High school students from across Alaska were at the Capitol this month to see for themselves how state government works. As it turned out, they were there at an especially busy time.
Cameron Mickia Kendrick Andrew said from what he’s seen, it’s usually pretty quiet up at the Capitol.
“We, like, barely see anybody walking around. They’re probably in, like, rooms or something,” he said.
But this day was different. Cameron said the halls of the state Capitol building were uncommonly busy. And outside was another unusual sight.
“There was people outside the Capitol, like, holding up signs. Like, whoa, that’s different,” Cameron said. He read the signs and knew it had something to do with education.
That busy day was Feb. 13 — the day Gov. Michael Dunleavy released his plan for the next state budget. Among its proposals was a more than 40 percent cut to the University of Alaska system — the reason for the rally on the Capitol steps.
But mostly, Cameron was focused on other things that week. The 18-year-old high school senior from New Stuyahok was part of a program called Alaska Close Up that brings students from around the state to the capital city to learn about state government. The group toured state buildings, met lawmakers and studied real bills.
A few students, including Cameron, got an even closer look at the legislative process, spending the week as interns for state senators or representatives.
They were assigned typical intern stuff: make copies, send emails…
“Write down the schedule and go to different meetings that I can attend to, like, take notes,” said Cameron.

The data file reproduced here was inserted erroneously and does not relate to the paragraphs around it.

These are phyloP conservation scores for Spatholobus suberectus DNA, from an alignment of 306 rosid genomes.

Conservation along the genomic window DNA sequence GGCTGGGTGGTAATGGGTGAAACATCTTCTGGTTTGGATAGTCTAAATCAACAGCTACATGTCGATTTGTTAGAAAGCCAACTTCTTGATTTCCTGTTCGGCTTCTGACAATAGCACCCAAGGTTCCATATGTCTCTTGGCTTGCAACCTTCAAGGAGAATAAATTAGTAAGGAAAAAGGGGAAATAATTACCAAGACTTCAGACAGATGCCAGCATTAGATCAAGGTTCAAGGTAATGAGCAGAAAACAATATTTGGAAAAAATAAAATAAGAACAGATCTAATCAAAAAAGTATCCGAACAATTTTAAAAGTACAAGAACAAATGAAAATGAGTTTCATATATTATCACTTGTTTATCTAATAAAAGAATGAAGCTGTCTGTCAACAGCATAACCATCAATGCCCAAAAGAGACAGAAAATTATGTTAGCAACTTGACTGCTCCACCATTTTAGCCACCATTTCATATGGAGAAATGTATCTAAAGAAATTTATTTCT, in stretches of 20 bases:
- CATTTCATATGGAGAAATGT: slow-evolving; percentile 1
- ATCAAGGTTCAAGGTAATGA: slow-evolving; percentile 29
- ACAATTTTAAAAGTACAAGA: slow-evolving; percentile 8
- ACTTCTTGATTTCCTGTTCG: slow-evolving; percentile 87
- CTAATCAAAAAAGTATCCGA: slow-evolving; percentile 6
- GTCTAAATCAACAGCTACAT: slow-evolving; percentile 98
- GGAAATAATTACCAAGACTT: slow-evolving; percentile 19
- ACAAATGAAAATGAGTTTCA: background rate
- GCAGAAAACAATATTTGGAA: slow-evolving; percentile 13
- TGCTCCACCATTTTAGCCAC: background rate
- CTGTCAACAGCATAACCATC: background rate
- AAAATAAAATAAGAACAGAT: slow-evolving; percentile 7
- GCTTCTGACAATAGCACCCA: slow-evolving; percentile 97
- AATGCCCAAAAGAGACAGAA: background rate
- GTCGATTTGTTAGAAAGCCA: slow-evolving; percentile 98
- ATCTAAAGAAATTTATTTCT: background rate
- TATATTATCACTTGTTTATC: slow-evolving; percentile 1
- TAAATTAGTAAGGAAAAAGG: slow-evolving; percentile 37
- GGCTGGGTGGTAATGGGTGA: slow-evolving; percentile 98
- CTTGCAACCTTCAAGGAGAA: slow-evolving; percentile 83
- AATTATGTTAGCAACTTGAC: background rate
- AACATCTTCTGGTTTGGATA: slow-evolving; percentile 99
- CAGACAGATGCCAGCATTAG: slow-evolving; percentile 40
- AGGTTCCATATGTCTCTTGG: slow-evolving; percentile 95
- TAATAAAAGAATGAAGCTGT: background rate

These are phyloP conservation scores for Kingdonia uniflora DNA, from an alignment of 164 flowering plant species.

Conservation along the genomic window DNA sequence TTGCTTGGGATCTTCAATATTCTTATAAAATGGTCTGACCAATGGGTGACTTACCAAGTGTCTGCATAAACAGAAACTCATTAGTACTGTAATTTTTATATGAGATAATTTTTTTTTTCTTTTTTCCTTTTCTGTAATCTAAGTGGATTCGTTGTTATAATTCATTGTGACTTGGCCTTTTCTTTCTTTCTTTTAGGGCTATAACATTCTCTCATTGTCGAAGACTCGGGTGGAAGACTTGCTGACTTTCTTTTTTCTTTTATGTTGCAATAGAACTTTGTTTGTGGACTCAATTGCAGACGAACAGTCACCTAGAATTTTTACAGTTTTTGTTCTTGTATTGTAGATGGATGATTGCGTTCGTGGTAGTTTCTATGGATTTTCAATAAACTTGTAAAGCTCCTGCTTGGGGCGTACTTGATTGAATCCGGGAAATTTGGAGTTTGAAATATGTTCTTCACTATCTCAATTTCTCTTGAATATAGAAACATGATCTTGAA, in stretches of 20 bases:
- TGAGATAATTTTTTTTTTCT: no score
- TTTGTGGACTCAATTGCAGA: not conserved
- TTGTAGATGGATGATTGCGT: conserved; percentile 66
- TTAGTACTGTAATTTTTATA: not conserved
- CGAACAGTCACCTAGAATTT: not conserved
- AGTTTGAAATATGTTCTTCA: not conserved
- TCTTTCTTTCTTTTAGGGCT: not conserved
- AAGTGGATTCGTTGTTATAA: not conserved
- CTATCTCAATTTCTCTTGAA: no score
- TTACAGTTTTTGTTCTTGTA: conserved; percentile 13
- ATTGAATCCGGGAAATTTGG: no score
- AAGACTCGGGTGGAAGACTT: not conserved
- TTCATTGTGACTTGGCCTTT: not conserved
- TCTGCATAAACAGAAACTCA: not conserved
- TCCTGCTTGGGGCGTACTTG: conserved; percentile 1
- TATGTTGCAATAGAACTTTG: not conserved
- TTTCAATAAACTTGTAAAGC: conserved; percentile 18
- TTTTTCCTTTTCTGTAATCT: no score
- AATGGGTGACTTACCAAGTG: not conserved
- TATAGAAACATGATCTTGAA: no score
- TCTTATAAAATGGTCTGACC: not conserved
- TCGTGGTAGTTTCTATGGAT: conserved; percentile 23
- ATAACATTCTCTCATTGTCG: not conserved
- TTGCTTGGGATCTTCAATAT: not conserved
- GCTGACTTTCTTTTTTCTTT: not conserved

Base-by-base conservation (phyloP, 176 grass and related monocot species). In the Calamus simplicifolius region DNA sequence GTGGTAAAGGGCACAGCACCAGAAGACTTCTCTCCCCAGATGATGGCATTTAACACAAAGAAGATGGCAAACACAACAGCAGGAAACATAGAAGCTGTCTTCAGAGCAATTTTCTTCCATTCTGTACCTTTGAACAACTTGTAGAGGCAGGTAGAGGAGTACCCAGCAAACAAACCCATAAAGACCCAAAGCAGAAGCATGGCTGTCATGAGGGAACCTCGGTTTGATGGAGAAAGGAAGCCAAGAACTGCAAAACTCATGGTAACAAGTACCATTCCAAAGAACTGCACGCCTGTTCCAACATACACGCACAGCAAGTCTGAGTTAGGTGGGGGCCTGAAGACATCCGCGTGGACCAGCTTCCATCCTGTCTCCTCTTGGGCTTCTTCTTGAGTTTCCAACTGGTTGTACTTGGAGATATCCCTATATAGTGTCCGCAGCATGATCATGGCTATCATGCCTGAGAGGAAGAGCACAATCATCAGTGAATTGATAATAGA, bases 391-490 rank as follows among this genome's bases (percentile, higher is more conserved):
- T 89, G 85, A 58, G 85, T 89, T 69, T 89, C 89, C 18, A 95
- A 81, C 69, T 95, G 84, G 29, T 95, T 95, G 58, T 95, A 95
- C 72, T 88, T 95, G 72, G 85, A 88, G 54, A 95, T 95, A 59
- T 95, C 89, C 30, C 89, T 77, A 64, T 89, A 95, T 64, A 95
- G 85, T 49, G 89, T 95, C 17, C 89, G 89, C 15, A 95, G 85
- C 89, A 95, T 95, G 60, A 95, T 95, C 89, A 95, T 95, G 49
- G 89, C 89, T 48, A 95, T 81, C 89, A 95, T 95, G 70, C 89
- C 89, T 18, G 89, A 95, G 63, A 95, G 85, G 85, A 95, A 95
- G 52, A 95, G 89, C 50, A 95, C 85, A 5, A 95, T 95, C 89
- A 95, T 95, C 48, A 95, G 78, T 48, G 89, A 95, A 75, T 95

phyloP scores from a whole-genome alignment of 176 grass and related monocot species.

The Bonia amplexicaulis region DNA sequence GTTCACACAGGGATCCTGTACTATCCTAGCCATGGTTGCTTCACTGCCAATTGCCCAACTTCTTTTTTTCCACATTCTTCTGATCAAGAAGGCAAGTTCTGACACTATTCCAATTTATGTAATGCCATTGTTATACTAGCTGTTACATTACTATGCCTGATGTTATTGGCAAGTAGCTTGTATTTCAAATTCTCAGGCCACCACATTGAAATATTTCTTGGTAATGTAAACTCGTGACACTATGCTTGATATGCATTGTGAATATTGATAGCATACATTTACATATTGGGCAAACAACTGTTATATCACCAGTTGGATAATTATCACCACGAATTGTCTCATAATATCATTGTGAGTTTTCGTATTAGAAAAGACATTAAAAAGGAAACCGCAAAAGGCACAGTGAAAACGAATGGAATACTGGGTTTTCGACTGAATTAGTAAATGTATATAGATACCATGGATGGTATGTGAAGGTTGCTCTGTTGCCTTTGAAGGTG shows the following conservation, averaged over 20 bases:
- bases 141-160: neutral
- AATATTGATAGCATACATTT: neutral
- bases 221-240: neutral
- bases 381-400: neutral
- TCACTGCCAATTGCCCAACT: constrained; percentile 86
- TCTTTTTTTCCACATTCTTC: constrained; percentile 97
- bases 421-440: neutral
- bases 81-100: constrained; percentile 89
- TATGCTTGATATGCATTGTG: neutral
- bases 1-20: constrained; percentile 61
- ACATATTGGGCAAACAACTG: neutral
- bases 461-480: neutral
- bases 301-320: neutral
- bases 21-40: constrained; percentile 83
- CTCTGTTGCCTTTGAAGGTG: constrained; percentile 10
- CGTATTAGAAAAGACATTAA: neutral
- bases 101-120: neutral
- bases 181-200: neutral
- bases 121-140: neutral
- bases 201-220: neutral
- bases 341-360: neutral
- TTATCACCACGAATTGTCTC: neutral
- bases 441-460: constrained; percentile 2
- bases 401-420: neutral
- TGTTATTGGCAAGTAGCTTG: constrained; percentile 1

Cameron was placed with his district’s representative, House Speaker Bryce Edgmon. Cameron said he mostly worked with staffers, but he and another intern did get to meet the representative. Cameron said they bonded over a shared interest in basketball.
That other intern was Cameron’s cousin, Jacob Michael Andrew, a 16-year-old also from New Stuyahok. He interned with Rep. Tiffany Zulkosky, who represents the Bethel area.
Jacob said he thought being an intern would be hard, but it’s actually pretty fun. He especially liked working with his short-term colleagues in the representative’s office.
“They’re always having fun,” Jacob said. “Won’t be bored with them.”
And those staffers soon had plenty to save them from potential boredom: After 31 days of deadlock, the House elected a speaker the very next day. Rep. Zulkosky is serving in the House majority, and Cameron’s host, Rep. Edgmon, was voted speaker of the House.
Alaska has a lot going on right now.
Never miss the important parts with insightful (and entertaining) news from The Signal, the best weekly Alaska news email.
- An email from Alaska's former first lady sheds new light on the actions that drove Lt. Gov. Byron Mallott from office, suggesting he may have invited a woman into his room, newly released emails show.
- A new Alaska group hopes to overhaul the state's oil and gas tax credit system through a ballot initiative called the Fair Share Act.
- Alaska regulators are considering whether the state should continue replenishing a rural telephone and internet service fund or shut it down.
- Hunters said the proposed Ambler Road would be closed to the public, while conservationists said it would hurt caribou and other wildlife needed by area villages.